Information Disclosure Policy and Ratcheting in Supply Chains
Posted: 18 Mar 2020
Date Written: February 20, 2020
This paper studies implications of the ratcheting effect arising in the supply chain relationship. The ratcheting effect occurs when the retailer modifies his investment in the present period to receive a favorable wholesale price in the future. In a simple model of multi-period supply chain interactions, we demonstrate that such an endogenous ratcheting effect can have multi-faceted reverberations for the supply chain. We confirm the conventional wisdom that a retailer may take actions that harm the supply chain to stave off supplier opportunistic behavior. We consider two approaches to solve this ratcheting problem – market solution and regulatory solution. Under the market solution, we demonstrate that the traditional thinking is incomplete in that it fails to consider the supplier's endogenous response. Under the market solution, the supplier uses deep discounts of initial input prices to convince the retailer to focus on short-run profits rather than long-run concerns. These deep discounts not only encourage mutually beneficial investments but also alleviate double-marginalization inefficiencies along the supply chain. Moreover, we compare those results to the regulatory solution case where the retailer's private information is publicly observed through mandatory disclosure policy. We show that such mandatory disclosure would reduce the total channel efficiency compared to the market solution, where the manufacturer can strategically mitigate the ratcheting problem. Therefore, our model presents not only a scenario where ratcheting concerns are endogenous but also one where such ratcheting concerns result in socially beneficial responses. That is, it can be welfare-enhancing to permit firms to withhold forward-looking information.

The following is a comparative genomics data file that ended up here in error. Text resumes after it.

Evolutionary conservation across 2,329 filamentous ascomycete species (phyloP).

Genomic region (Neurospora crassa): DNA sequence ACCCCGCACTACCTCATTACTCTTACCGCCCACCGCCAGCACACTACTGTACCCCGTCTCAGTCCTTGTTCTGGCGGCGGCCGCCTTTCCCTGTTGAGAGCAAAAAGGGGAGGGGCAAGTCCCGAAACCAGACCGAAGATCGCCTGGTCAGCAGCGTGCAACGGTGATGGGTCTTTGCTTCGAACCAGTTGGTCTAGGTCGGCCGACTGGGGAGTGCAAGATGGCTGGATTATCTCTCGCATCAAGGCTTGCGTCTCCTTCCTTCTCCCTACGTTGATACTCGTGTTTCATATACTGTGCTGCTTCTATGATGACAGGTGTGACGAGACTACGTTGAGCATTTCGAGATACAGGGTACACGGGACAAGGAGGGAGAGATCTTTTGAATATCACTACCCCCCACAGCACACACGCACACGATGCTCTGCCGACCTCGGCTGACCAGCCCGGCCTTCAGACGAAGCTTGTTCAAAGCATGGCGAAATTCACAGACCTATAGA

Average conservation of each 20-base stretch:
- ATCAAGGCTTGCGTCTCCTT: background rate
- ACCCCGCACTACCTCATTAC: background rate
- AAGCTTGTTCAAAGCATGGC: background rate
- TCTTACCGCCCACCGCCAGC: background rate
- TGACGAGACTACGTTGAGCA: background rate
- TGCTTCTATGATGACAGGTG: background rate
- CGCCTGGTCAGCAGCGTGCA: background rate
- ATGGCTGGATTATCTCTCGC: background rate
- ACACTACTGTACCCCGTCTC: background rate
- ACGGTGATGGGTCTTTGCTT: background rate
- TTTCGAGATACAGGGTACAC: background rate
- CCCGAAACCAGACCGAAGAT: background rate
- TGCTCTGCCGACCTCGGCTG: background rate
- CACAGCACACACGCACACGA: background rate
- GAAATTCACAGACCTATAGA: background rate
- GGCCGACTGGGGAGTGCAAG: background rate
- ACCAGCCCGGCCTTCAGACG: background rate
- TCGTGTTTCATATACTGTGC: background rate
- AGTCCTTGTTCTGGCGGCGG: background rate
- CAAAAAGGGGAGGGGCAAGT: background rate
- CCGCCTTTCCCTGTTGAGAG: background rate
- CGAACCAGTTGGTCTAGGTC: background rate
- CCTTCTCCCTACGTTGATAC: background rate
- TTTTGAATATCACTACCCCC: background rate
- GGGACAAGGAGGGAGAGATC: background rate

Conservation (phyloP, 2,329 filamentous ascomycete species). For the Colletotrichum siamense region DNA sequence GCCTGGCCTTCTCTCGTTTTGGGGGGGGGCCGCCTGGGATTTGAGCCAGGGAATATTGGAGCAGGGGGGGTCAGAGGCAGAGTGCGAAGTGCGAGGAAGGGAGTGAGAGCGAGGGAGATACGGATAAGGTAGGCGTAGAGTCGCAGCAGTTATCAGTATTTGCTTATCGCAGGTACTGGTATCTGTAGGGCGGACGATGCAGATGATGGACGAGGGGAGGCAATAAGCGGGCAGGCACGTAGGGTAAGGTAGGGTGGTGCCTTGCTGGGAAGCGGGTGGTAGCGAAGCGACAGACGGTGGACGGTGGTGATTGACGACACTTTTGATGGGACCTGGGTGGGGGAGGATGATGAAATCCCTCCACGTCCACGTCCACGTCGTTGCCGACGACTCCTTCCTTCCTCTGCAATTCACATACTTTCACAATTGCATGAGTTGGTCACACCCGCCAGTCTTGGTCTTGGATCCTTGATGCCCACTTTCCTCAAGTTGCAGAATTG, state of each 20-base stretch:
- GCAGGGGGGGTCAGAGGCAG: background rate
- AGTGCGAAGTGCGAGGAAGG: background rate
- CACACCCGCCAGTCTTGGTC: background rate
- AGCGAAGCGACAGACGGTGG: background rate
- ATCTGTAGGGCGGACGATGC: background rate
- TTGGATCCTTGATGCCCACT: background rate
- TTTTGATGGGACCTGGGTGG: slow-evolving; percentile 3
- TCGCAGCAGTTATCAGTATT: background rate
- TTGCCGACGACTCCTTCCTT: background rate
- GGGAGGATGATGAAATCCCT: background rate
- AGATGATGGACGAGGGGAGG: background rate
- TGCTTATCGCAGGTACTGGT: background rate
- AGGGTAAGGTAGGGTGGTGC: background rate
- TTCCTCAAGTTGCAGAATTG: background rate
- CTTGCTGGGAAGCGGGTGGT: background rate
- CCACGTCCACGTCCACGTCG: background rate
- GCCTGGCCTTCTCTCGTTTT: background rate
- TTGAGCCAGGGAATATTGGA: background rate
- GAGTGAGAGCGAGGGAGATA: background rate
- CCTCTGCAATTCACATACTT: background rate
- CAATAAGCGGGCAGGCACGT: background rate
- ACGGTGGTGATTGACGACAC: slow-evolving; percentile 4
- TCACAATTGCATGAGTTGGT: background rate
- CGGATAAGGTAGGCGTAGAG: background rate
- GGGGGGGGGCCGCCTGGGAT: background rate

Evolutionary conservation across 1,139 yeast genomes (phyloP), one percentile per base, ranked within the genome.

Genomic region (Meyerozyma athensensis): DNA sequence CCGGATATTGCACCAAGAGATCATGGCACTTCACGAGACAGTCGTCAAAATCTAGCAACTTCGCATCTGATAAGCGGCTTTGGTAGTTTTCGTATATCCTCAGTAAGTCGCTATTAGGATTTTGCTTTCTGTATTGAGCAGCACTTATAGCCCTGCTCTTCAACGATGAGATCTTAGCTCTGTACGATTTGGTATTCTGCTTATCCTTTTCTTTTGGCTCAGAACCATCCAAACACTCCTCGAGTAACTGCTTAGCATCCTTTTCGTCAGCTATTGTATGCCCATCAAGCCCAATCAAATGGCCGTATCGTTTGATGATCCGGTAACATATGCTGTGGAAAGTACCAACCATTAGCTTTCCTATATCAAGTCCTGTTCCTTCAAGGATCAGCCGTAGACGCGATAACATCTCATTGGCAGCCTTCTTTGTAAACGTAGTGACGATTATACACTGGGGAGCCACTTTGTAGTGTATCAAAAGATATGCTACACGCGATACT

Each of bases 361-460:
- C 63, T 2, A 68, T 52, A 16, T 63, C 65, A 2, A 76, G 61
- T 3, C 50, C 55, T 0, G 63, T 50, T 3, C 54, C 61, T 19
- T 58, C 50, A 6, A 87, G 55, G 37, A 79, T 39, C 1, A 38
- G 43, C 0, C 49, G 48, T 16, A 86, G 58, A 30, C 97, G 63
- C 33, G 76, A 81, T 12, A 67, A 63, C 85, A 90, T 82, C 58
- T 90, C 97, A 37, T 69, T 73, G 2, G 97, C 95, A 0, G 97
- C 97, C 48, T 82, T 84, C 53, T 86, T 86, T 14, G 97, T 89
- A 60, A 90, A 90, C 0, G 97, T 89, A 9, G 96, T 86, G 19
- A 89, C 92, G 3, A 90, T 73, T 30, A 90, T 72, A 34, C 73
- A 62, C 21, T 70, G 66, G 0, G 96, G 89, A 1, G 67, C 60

Keywords: ratcheting, information disclosure, supply chain, and pricing
JEL Classification: D30, M31
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